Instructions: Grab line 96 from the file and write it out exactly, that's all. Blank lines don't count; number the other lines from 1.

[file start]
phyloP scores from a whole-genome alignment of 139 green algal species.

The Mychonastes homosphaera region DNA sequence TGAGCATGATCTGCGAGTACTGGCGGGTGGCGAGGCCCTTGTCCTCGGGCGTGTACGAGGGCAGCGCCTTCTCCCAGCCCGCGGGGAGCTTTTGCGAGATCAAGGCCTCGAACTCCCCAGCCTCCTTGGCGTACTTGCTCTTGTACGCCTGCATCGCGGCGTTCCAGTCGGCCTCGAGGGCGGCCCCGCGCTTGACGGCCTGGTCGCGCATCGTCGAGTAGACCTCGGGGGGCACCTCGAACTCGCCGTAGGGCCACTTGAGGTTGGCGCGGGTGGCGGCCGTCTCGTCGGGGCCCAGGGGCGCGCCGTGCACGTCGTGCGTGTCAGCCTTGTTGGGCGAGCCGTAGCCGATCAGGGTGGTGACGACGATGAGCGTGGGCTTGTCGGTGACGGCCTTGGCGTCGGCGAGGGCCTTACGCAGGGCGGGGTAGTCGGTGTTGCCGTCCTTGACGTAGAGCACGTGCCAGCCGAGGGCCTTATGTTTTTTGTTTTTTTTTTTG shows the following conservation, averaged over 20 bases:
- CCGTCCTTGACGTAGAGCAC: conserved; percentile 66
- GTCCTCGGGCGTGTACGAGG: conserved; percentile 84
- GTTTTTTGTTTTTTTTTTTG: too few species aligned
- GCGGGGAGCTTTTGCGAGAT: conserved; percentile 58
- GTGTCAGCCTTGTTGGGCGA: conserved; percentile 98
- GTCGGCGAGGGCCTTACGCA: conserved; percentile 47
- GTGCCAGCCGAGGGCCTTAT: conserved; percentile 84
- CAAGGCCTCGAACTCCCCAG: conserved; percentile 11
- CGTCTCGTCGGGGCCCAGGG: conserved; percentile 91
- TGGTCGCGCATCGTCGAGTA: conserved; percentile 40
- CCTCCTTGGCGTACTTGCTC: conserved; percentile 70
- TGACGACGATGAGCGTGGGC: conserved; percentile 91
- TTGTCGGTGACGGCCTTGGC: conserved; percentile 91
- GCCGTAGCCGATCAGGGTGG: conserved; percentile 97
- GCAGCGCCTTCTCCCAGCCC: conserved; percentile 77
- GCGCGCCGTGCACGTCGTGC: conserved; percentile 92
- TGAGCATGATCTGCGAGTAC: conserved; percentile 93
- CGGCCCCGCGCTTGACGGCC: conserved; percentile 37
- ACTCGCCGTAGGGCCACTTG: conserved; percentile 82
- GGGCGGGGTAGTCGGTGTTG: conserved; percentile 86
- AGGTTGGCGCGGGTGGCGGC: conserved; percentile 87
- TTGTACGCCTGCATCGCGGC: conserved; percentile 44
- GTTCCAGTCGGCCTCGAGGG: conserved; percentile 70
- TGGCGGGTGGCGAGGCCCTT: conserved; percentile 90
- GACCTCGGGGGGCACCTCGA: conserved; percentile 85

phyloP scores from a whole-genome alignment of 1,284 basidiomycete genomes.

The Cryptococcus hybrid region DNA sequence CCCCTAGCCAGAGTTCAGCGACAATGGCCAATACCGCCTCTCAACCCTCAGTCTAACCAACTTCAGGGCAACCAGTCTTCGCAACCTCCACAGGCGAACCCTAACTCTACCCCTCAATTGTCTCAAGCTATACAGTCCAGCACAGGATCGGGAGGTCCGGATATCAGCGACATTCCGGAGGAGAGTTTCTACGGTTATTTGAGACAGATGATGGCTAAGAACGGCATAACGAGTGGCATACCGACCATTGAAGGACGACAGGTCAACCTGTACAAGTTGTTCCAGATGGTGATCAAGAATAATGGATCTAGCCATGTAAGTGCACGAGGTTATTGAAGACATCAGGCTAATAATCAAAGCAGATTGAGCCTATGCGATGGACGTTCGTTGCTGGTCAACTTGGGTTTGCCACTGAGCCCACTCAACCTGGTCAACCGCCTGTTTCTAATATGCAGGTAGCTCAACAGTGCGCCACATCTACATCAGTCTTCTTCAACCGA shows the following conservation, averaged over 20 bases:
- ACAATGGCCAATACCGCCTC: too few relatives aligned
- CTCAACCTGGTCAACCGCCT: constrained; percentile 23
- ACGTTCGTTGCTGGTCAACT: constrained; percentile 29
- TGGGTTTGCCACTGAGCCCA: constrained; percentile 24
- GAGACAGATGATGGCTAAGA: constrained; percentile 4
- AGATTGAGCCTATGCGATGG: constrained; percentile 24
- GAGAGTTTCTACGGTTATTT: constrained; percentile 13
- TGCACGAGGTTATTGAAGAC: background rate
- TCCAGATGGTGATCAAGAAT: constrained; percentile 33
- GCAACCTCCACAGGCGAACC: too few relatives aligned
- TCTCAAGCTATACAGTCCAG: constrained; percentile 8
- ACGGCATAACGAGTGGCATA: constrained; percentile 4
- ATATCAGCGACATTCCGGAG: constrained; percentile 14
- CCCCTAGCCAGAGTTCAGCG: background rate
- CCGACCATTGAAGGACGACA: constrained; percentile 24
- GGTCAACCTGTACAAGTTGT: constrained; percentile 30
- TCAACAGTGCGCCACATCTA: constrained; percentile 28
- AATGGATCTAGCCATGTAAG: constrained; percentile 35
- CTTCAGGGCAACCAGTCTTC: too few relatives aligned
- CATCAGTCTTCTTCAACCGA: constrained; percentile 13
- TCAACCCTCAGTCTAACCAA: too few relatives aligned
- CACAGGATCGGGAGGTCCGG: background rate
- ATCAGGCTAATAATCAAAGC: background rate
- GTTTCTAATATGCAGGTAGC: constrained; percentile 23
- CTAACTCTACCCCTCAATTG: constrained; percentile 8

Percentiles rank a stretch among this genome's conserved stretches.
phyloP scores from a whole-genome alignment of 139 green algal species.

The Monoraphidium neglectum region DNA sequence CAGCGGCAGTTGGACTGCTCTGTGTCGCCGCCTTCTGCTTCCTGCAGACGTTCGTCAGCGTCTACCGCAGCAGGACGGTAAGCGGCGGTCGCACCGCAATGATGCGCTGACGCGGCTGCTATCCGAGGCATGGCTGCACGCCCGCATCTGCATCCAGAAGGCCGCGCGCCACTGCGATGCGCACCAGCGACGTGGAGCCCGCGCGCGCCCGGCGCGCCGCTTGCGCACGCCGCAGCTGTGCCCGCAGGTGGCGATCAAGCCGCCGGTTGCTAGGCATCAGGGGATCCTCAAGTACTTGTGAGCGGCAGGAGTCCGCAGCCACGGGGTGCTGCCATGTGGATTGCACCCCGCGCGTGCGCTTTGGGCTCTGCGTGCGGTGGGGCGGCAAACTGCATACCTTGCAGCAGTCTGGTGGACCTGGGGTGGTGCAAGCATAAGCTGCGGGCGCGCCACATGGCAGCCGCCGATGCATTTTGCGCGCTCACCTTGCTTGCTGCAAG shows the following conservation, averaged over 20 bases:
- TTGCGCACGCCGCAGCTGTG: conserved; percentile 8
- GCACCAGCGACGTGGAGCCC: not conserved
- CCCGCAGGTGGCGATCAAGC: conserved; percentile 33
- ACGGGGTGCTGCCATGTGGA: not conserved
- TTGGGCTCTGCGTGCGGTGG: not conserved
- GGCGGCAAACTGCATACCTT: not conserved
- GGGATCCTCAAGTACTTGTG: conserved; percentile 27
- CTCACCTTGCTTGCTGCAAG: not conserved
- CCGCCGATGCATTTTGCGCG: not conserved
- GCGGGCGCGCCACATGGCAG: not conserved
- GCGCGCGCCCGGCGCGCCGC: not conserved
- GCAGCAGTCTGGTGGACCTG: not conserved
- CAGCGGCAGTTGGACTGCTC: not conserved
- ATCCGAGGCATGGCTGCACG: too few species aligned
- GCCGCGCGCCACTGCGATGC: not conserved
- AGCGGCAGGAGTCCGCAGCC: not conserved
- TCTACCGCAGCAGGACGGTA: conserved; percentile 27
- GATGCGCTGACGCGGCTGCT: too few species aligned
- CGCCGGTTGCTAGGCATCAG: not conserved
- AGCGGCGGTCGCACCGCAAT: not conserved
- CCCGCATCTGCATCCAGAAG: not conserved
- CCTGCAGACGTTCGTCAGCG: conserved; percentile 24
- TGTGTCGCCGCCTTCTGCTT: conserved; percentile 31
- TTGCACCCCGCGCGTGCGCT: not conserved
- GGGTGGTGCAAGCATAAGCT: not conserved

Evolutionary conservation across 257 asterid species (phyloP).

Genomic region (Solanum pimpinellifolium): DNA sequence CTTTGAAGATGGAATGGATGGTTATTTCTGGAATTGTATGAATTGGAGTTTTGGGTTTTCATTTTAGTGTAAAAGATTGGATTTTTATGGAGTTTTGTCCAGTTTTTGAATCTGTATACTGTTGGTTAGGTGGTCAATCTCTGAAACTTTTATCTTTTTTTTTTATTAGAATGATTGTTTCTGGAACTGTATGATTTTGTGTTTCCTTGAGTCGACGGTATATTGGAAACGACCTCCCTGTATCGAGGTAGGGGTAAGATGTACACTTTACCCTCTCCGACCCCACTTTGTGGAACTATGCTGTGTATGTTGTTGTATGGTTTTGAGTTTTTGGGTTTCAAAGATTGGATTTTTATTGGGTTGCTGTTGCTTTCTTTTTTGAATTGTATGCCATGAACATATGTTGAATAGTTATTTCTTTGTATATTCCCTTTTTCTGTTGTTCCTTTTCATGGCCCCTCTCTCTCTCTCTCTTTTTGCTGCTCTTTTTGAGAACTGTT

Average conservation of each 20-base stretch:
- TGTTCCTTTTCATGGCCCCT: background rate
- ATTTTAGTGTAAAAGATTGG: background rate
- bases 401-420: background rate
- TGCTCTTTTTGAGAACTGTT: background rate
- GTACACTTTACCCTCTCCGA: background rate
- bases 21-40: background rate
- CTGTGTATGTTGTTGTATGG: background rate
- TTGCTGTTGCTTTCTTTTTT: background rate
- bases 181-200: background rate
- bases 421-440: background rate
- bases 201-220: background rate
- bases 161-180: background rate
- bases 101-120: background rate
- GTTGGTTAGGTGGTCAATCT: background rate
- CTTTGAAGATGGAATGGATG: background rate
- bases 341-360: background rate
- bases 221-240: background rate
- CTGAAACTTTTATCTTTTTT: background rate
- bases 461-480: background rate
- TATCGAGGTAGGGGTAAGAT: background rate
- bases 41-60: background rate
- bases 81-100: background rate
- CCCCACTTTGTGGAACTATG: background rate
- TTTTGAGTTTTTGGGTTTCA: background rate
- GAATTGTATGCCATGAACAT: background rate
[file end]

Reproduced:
- bases 201-220: background rate